Compare that with the types of simple programs we see in Perl and Python. “I have a bunch of files, and I want to rename them all according to some pattern.” Common problem, easy solution. “I’ve got a log file full of email addresses, I need to strip them out from the log entries, remove duplicates, and add them to a database.” Again, fairly simple, fairly small, really useful. When Haskell can compete on those types of problems, it’ll be easier to induce people to learn it. (Same with CL, my fav language….)
So here is a Scheme program that does this. It is written to use MzScheme because that’s the only Scheme I have installed in Windows at the moment. Thus, it takes advantage of PLaneT and the other libraries that come with MzScheme.
Hopefully this can convince others that Scheme is a good language for common tasks.
Renaming files in Scheme
I have a bunch of images I’ve uploaded from a digital camera and they all have the horrendous DSCxxxx.JPG pattern. Let’s rename them to include an image collection name and the date they were taken. The common way of including meta-data with an image is by using EXIF. I won’t go into all of the detail of the format since that’s unimportant to the example. All we need to know is that the meta-data is at the top of file, the file is binary, and we’re looking for the date and time stamp.
The date and time stamp comes after the word “Exif” at some point in the file, and is in the form of:
Thus our regular-expression will look like this:
We’ll rename the files to look like this:
collectionName [year_month] imageId
For example, the file
DSC02484.JPG would be renamed to
Canada Day [2007_08] DSC02484.JPG.
When looping through files, we’ll need to make sure we’re renaming the right ones. So we need yet another regular expression to check for DSC at the beginning and the JPG file extension at the end. It looks like this:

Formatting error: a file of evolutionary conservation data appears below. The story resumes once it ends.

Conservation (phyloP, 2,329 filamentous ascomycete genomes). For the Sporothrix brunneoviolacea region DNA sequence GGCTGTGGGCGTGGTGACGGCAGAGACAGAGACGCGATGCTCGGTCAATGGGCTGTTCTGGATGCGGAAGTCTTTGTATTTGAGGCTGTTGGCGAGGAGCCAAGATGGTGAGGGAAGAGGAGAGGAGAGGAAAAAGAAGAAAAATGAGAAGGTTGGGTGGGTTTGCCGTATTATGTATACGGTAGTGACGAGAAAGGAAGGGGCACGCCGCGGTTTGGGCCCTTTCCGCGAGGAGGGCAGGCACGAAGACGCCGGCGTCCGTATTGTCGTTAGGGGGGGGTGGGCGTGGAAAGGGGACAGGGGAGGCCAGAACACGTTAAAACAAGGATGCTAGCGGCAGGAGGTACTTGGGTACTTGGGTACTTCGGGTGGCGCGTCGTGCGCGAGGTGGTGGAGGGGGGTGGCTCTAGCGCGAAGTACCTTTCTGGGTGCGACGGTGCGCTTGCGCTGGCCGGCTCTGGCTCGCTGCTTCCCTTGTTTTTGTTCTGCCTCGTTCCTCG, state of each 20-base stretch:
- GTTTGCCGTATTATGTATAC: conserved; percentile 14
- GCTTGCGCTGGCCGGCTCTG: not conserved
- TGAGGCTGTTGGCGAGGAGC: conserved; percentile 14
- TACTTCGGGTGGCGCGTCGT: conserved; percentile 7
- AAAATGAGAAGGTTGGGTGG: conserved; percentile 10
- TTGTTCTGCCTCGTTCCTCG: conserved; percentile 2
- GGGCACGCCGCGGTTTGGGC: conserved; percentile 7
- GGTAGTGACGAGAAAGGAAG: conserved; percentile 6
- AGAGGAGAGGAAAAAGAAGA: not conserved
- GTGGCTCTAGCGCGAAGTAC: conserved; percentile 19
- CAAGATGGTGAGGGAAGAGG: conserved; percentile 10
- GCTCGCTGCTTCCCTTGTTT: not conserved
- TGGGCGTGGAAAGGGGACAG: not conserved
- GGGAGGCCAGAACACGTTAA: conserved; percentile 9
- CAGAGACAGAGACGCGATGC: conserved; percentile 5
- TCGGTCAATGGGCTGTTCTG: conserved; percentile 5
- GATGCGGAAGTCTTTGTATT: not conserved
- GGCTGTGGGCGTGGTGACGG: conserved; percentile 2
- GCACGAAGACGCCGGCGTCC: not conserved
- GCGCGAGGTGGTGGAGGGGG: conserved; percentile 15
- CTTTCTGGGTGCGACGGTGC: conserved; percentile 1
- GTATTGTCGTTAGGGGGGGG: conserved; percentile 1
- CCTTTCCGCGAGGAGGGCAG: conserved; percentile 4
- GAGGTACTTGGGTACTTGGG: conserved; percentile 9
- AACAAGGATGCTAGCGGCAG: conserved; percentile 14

The prefix for images uploaded from your camera may be different, but I use a Sony cam and “DSC” is the typical prefix.
The Result in Scheme
The resulting code is:
The first line imports the necessary libraries which are pregexp.ss (the Perl compatible regular expressions library), list.ss which contains list manipulation functions, and file.ss, which has useful functions for directory and file manipulation. One of the useful functions from file.ss that is used in our script is directory-list which returns a list of all files and directories in a path (the current directory is used if the path is omitted).
The first two functions are simply utility functions that I did not want to place in another file. They read all lines from a file and turn them into a list for use with
for-each and other list functions.
The next function was explained above. It is used with the filter function to filter out the files that we don’t need to rename. After this function, we set the name of the collection to whatever we want. Then grab a list of files that pass the
After this, we loop through the files, and then loop through the lines looking for the EXIF date/time format. If we find the format, we rename the file. We have to use the
build-path function to ensure that the file name separators work on the platform we’re on. The function
list-ref is used to select the parts of the date/time format that we would like to use:
(list-ref winner 1) selects the year, and
(list-ref winner 2) selects the month.
Clarifications will be provided if asked for. This code seems self-explanatory, but I’m sure Perl/C++/Java developers feel the same way about their most obfuscated code.
It Was Like So, But Wasn’t
Languages such as Perl, Python and Ruby enable you to write throw away scripts. Perl has been called a write-only language because you write a script to fix something and then toss it away because you can easily re-write it the next time it’s needed. The philosophy of those languages is to enable you to write simple, common programs as easily as possible. I noticed that when I wrote the script, I looked for utility functions that I could re-use in the future when needed.
The other day, I wrote a small Python script to replace specific lines in certain files. When I wrote it, all I could think about was fixing the damned files. It was so easy that I didn’t think about how I would do this in the future for other types of files. The answer is simple: make a function that takes a filename and a list of lists where each sub-list contains the string to match and the string to replace it with. This answer came easily after the pressure was off. But with Scheme, I am always looking for macros and functions to create to ease potential problems I may have.
In conclusion, the philosophy and community surrounding the Lisp and the Perl/Python/Ruby families is different. This can be seen clearly by the weak attempts to emulate CPAN. It can be seen by the lack of common tasks being done with Lisp. But as I’ve shown, it can be done…sorta 😛